A campaign to address Alice Springs’ water future
Feb 18, 2022
A group of local organisations and independent parties have joined forces in Alice Springs, NT, with the support of the Northern Territory Government, to address the town’s water future. The Talking Water Collective delivered a short, intense campaign during October-November 2021 to prompt awareness and build stewardship around the town’s water security, sharing key facts about water resources and consumption, and contributing to the NT’s Strategic Water Plan.
The Talking Water – Kwatye Angkeme campaign launched on 21 October 2021, during National Water Week, and held a suite of community-focused workshops which looked at how water affects people, the economy, the environment, and its wider impact on the community. The workshops shared information on Alice Springs’ water resources, statistics on consumption, tips on how to save water, and prompted community input and reflection on the town’s water use. A Fact Sheet highlighting the current situation was developed by the Collective and shared at each event, underpinning community discussions.
Talking Water is led by the Desert Knowledge Research Institute, and includes Alice Springs Town Council, Arid Lands Environment Centre, Central Land Council, Lhere Artepe Aboriginal Corporation, Northern Territory Farmers Association, the Northern Territory Government, Power and Water Corporation, independent parties, and the people in the Alice Springs Water Control District.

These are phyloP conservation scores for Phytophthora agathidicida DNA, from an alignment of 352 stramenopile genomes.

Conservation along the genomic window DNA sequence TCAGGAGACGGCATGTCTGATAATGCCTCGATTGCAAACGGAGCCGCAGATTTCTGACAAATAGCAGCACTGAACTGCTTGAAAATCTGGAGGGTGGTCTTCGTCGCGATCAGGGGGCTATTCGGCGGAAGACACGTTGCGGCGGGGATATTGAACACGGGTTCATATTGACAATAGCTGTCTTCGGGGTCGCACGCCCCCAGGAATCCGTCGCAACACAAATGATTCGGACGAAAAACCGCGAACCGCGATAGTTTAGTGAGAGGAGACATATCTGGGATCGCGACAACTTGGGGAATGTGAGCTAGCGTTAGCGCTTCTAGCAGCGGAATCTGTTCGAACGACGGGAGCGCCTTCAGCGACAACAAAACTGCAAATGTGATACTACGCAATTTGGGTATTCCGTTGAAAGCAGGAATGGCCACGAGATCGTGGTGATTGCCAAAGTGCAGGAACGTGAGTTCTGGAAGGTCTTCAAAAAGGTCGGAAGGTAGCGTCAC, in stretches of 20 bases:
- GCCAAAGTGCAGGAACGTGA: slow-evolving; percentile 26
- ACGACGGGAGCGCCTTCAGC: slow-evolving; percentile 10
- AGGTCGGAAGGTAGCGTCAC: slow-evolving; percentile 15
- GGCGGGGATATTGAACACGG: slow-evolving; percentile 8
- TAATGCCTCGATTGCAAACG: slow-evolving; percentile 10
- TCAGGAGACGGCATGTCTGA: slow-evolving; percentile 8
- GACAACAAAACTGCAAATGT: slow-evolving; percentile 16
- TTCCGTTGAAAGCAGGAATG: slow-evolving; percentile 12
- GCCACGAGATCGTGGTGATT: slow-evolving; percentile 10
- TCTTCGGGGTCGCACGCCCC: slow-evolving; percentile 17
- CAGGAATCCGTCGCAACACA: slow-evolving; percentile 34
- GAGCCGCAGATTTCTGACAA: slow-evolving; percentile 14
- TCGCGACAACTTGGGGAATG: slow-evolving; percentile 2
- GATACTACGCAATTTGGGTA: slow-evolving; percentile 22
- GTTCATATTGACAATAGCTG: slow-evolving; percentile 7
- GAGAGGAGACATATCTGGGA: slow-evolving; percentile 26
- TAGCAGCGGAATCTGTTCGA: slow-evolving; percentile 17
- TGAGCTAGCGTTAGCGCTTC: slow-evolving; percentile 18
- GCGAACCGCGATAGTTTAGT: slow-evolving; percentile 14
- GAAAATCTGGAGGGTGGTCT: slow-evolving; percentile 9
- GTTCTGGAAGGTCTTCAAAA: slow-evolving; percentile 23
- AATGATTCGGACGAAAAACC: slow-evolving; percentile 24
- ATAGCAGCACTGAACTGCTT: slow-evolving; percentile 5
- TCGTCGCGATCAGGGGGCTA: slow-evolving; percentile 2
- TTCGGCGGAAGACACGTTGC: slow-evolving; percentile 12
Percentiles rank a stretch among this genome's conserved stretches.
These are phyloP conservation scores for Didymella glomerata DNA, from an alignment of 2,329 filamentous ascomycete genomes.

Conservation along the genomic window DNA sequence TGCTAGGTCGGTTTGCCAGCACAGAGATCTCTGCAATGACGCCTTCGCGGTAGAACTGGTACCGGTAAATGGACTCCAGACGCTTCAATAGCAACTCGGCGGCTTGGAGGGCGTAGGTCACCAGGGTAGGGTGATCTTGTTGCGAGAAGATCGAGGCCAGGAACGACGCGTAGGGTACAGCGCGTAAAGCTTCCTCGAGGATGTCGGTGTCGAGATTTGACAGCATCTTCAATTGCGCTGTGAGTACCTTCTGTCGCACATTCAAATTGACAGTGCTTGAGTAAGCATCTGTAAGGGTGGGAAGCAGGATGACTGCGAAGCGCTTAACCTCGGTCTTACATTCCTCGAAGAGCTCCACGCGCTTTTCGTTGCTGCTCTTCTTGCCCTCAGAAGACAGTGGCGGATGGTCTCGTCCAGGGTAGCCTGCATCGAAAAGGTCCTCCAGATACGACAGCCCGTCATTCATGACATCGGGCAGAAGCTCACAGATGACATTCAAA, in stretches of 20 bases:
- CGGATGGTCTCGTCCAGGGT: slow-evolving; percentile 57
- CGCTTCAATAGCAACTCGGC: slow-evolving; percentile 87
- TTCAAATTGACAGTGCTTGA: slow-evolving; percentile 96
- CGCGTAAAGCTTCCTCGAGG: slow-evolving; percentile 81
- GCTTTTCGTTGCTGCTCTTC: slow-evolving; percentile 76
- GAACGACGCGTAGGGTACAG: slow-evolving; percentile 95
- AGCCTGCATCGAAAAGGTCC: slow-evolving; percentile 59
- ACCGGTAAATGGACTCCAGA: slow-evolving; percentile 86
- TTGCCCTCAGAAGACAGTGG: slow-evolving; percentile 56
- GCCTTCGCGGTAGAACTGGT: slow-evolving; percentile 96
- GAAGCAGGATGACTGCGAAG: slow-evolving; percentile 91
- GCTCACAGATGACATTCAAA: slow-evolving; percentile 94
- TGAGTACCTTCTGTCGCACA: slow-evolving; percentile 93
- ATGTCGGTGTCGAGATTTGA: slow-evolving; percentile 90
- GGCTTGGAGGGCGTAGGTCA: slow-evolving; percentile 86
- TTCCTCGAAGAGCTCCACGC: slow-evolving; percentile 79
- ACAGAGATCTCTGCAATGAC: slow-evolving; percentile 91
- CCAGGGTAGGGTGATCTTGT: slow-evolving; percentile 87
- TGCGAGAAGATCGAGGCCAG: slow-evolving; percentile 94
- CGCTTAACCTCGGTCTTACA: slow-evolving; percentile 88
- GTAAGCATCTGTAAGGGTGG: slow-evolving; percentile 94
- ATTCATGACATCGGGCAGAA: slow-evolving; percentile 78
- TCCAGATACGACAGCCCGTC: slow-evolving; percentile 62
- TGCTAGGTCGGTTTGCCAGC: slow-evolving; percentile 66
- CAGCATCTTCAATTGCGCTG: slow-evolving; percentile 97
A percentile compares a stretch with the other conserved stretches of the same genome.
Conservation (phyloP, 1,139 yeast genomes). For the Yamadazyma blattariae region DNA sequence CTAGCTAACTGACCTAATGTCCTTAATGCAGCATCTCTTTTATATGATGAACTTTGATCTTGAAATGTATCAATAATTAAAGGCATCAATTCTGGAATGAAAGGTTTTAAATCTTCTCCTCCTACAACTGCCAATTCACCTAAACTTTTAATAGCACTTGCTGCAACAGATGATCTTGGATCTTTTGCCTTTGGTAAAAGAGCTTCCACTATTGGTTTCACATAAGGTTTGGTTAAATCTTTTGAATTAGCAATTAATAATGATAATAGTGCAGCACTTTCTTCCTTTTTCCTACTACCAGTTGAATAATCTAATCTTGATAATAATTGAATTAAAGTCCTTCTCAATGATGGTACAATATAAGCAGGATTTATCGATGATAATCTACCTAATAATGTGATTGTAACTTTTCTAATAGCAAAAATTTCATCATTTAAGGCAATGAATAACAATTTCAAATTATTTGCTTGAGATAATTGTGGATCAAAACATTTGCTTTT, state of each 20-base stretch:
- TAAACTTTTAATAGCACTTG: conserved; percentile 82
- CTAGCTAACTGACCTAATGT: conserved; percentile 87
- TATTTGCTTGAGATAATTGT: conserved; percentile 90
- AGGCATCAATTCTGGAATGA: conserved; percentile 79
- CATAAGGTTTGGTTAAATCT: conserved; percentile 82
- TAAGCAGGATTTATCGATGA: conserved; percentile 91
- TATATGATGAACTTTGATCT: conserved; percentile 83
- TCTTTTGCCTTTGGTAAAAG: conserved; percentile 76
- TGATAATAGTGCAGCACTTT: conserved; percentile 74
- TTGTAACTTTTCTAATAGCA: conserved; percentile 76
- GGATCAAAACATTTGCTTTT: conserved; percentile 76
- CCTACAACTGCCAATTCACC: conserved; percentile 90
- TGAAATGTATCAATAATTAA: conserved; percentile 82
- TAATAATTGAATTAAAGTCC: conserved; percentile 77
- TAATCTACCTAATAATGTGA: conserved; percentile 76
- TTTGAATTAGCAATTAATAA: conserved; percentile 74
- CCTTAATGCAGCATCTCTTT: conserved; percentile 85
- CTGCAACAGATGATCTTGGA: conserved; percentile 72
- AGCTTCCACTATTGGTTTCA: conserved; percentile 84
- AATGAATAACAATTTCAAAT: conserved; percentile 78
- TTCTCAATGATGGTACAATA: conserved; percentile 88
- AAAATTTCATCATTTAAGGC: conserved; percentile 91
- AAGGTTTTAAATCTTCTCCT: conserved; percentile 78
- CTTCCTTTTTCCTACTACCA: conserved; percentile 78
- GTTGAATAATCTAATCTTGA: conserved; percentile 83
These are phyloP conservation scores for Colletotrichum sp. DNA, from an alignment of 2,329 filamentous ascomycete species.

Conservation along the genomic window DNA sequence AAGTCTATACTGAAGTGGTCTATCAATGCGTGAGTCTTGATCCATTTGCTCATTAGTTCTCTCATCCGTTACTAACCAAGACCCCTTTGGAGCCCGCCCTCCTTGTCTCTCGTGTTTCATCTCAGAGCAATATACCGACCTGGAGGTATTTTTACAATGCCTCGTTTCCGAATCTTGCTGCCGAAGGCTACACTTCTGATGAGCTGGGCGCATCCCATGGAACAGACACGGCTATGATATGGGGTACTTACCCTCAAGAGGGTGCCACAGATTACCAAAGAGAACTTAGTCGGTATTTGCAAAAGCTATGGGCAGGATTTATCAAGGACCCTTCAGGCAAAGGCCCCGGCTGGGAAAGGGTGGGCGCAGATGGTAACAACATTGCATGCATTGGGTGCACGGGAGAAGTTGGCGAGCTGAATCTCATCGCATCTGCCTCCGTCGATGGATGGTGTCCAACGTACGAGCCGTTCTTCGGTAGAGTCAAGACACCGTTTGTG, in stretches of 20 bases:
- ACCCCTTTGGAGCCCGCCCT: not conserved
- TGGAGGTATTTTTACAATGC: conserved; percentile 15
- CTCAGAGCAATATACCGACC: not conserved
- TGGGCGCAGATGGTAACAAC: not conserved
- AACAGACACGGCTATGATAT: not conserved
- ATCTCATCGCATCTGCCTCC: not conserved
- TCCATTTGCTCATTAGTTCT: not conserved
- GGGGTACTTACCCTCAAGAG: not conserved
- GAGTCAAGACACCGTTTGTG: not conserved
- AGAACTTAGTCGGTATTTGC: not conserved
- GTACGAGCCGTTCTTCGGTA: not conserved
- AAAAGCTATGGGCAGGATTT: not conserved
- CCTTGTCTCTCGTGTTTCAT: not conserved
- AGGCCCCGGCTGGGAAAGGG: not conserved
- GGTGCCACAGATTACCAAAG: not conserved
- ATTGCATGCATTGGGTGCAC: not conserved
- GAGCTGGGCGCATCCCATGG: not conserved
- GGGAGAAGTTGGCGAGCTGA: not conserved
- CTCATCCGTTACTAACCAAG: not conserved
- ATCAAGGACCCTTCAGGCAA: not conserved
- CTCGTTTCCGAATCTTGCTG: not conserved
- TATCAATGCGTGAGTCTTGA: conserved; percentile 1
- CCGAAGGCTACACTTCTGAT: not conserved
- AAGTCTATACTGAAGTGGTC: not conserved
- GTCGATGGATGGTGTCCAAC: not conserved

There were three key objectives driving the campaign:
1. Generate a Community Submission for the NT’s Strategic Water Plan
The Talking Water campaign was sparked by the Northern Territory Government’s Directions Paper for the NT’s Strategic Water Plan, which will set the agenda on water management through to 2050 and address water security in the Territory.
Alice Springs Mayor Matt Paterson addresses the Community Water Forum, the main event which helped create the Community Submission for the NT’s Strategic Water Plan.
The campaign’s public events and consultations culminated in a Community Submission which addressed 10 proposed directions in the NT’s Strategic Water Plan.
“The NT’s Strategic Water Plan will set the agenda to 2050 to address all aspects of water security in the Territory. From ensuring effective governance, regulation and management of water, to certifying that drinking water is safe and reliable, and that water is used efficiently and sustainably to grow the economy and protect the environment. The plan will be based on evidence, good regulatory practice, and community values and aspirations for water. The Talking Water campaign’s Community Submission for Alice Springs will help craft the final strategy that will guide water decision-making over the coming years.”
- John Gaynor (Director of Regions, NT Department of Environment, Parks and Water Security)
2. Educate the community about Alice Springs’ water usage, and reduce water consumption
Despite having unfavourable environmental conditions for rain and natural replenishment of its water resources, Alice Springs uses more than twice as much water as the national average. [Source: Living Water Smart in Alice]